When Australian pop star Sia announced she was working on a film starring the non-autistic actress Maddie Ziegler as a nonverbal, autistic character, the reaction against Music’s production was swift and fierce. Many autistic and allied individuals, myself included, condemned not only the casting decision but myriad other problematic elements going into the film’s production.
But I still wanted it to be good.
This sounds obvious at first: Why would I want any movie to be bad? But I’m aware that after being so passionately against this film’s production, out of fear of how it might cast those like myself and others across the spectrum, I had a strong bias against it. And so I countered this by attempting, as much as was in my power, to go into Music with an open mind, viewing it holistically and offering praise and criticism where I felt each would be due.
Half an hour in, I found this much more difficult than planned. Music is a bad movie, but I wish that were all it was. I can handle its poor pacing and stiff dialogue, but even doing research and writing an essay on the film’s problematic elements pre-release were not enough to prepare me for how harmful Music is to autistic people.
The movie starts with the grandmother and caretaker of its title character dying of a stroke, leaving Music (Ziegler) in the care of her half-sister Zu (Kate Hudson), who struggles with drug addiction. Zu soon meets her neighbor Ebo (Leslie Odom Jr.), who quickly bonds with her and Music. There are multiple songs throughout the film, but to call it a musical feels disingenuous. Rather, these music video segments, which feel like they take up about a quarter of Music’s runtime, serve as intermissions between the movie’s plot. The lyrics, tone or visuals sometimes loosely connect to ongoing themes and its actors perform in the highly choreographed, colorful sequences with exaggerated facial expressions, but these sequences live entirely outside the context of the “real world” of the film. Instead, they are meant to convey how Music “views the world” through these fantasy sequences.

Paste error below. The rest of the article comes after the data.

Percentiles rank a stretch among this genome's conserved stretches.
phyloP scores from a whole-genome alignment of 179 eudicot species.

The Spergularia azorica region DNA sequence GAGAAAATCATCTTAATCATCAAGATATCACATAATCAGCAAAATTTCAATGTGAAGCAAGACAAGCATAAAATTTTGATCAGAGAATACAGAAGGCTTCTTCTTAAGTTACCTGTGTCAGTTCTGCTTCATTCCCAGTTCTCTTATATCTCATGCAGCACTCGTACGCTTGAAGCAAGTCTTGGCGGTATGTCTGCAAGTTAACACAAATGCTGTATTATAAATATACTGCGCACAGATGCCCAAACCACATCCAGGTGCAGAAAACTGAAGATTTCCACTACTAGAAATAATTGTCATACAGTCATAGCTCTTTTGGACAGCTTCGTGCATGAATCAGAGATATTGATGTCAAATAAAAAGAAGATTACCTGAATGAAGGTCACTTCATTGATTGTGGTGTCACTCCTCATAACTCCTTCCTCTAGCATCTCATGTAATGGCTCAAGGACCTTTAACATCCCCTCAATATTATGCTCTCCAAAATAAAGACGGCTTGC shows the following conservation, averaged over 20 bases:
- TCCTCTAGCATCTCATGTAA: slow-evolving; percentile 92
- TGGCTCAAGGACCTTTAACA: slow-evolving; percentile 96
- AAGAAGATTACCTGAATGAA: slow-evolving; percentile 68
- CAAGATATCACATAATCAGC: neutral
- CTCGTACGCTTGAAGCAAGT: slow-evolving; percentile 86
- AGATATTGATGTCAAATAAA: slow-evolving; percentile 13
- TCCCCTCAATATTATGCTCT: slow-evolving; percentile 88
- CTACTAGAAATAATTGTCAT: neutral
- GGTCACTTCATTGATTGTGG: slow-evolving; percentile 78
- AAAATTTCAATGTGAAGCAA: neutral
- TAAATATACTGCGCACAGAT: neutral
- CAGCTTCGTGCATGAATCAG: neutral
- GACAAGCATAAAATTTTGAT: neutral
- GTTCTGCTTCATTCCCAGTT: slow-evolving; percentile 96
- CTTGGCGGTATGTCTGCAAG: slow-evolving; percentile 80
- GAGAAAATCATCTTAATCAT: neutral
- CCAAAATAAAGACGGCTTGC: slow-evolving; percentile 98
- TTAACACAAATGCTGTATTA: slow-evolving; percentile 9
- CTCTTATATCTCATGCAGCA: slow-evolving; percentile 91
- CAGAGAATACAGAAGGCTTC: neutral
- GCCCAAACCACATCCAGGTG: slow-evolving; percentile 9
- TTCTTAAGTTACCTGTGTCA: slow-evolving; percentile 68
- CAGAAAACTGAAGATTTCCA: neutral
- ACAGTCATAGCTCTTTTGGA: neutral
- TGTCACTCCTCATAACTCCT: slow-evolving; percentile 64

It’s clear that these music videos are the segments in which Sia is the most comfortable, as the first-time writer/director helmed some of her own over the years. In a vacuum, these segments have impressive choreography and the songs are good (that’s the extent of my ability to be a music critic), and I can appreciate their vibrant colors and exuberant energy, which I can see appealing to some fellow autistics. However, these segments take away from the rest of the film, killing any momentum within the story instead of injecting emotion into it. Given that much of the rest of the film doesn’t have any incidental music, why these songs couldn’t have simply been overlaid on some scenes remains a mystery.
It’s also worth noting that these segments are a cocktail of sensory stimuli, which may be difficult for some autistic audiences to process and could definitely be overwhelming for any autistic performers. Since Sia has admitted that Music originally had a nonverbal autistic actor filming before Ziegler took their place—due to the filming process being overwhelming for the actor—I highly suspect these segments as the culprit.
Even if these scenes were cut, however, the rest of the film fails to say anything substantial about autism, addiction or AIDS—another subject briefly introduced and not followed-up in any meaningful way. Zu is actively neglectful of Music throughout the film, as she continues to struggle with drug addiction, and arguably abusive towards her in two scenes we’ll get to later, but by the end, the movie appears to absolve her of her mistreatment entirely.